So much for Call of Duty being gaming's safely predictable 800lb gorilla.

The people making the new Black Ops II are changing multiplayer. A lot.

Adios, Killstreaks

Black Ops II is still a first-person shooter (set in the high-tech future of 2025, mind you) and players will still be able to spend endless hours virtually shooting each other in all sorts of competitive modes. They'll still see their successful maneuvers rewarded with all sorts of battlefield power-ups that will be rewarded when players have been doing well. That system was introduced to Call of Duty in 2007's Call of Duty 4: Modern Warfare and has been a staple ever since. But, in Black Ops II, these perks will no longer be activated after a set number of consecutive kills. Instead, say hello to Score Streaks.


Any major action in Black Ops II multiplayer earns score. Kills, assists, flag captures, guarding buddies with riot shields and all sorts of other actions in a match will grant the player and their team points. Earning enough points for one's self or one's team activates a score streak bonus. Streak rewards in this near-future setting include the ability to plant a microwave turret called the Guardian that slows enemy forces who run past it. Another sends in a swarm of drones.

The Black Ops II team switched from killstreaks to score streaks for a couple of reasons. It allows lesser players to help their team through support actions, allowing those of us without perfect aim to contribute toward the activation of a great streak bonus. Score streaks also allows Black Ops II's developers at Treyarch to more heavily drive players of objective-based multiplayer modes toward completing those objectives—say, capturing the flag instead of camping for kills. That said, in regular deathmatch modes, kills will count for a lot of points.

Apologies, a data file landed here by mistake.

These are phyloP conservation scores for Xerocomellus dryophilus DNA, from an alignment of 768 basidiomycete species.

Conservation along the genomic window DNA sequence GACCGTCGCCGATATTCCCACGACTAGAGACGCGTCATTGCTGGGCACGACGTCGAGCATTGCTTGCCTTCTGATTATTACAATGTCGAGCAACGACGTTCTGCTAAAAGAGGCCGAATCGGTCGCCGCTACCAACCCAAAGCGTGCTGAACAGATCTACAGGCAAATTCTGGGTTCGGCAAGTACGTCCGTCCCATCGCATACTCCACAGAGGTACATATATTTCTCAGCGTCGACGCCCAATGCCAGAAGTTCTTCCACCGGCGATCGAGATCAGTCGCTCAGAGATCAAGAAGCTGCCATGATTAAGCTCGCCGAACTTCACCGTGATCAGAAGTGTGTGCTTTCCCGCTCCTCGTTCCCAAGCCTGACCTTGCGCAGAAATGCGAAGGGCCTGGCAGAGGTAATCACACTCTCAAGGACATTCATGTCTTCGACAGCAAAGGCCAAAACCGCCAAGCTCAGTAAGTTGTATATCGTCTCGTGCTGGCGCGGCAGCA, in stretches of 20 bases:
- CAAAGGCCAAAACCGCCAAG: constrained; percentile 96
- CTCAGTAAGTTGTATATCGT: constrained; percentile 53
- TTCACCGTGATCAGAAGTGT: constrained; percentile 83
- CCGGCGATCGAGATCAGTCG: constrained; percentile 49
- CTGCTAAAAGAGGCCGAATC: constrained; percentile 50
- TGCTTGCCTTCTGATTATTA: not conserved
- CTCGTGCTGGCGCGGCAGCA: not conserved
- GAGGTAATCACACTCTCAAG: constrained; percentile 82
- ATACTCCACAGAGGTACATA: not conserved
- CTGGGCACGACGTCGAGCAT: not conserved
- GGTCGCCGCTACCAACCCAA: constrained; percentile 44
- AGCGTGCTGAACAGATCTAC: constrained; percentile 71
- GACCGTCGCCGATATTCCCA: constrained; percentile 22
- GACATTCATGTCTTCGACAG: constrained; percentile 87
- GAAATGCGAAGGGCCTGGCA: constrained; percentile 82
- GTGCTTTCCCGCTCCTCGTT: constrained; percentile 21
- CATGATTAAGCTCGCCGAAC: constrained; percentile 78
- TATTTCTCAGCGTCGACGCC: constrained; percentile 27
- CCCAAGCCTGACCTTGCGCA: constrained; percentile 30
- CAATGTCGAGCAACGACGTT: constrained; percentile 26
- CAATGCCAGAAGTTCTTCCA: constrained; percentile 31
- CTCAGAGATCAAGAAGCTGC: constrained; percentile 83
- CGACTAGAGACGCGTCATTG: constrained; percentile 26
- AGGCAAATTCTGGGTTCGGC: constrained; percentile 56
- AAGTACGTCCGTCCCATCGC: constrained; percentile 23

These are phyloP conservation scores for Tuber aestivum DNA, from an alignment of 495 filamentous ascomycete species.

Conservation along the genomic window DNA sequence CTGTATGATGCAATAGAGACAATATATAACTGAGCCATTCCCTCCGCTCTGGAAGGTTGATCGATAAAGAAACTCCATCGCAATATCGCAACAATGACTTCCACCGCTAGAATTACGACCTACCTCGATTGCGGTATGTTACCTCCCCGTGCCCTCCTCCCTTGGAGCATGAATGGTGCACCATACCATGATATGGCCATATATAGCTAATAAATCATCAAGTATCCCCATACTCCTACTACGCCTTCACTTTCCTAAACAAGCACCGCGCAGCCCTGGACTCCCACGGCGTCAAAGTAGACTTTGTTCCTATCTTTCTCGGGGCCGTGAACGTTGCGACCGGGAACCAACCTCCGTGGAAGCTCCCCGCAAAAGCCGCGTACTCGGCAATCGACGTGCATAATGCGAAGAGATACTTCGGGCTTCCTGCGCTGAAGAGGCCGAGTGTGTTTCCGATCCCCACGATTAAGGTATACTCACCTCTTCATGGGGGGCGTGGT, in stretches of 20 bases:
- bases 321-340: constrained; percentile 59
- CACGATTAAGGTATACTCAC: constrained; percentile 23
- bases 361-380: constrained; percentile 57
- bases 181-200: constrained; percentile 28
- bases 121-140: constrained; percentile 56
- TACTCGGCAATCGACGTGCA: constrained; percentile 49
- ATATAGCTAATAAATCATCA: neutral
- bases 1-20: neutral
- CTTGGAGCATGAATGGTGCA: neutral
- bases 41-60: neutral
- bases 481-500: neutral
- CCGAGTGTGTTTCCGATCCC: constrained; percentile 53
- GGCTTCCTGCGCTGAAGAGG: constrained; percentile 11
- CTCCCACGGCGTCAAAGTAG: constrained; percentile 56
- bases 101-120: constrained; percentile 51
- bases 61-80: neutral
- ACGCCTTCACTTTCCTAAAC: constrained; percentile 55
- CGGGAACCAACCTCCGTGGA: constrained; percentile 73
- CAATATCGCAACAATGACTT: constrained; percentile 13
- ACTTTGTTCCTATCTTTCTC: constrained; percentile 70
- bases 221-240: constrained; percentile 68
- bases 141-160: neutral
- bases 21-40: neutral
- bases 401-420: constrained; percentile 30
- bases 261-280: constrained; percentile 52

Hello, Livestreaming

What's one of the things in 2012 that could change gaming forever? Oh, maybe the fact that every player of Black Ops II on console or PC will be able to livestream their game onto the Internet with a click of a button (with USB camera support, to boot, for any livestreamers who want to be seen while people watch the footage of their gameplay). Treyarch is committing to allowing players to livestream without the need for any added gear. This kind of one-click-to-stream support is becoming prevalent in computer games, but bringing this to console could transform what people do with their time in front of an Xbox or PlayStation.

Don't want to stream your own game? Then you can shoutcast. Owners of Black Ops II will be able to find an ongoing match, select one of six different display views and do live play-by-play of the match. Anyone can watch.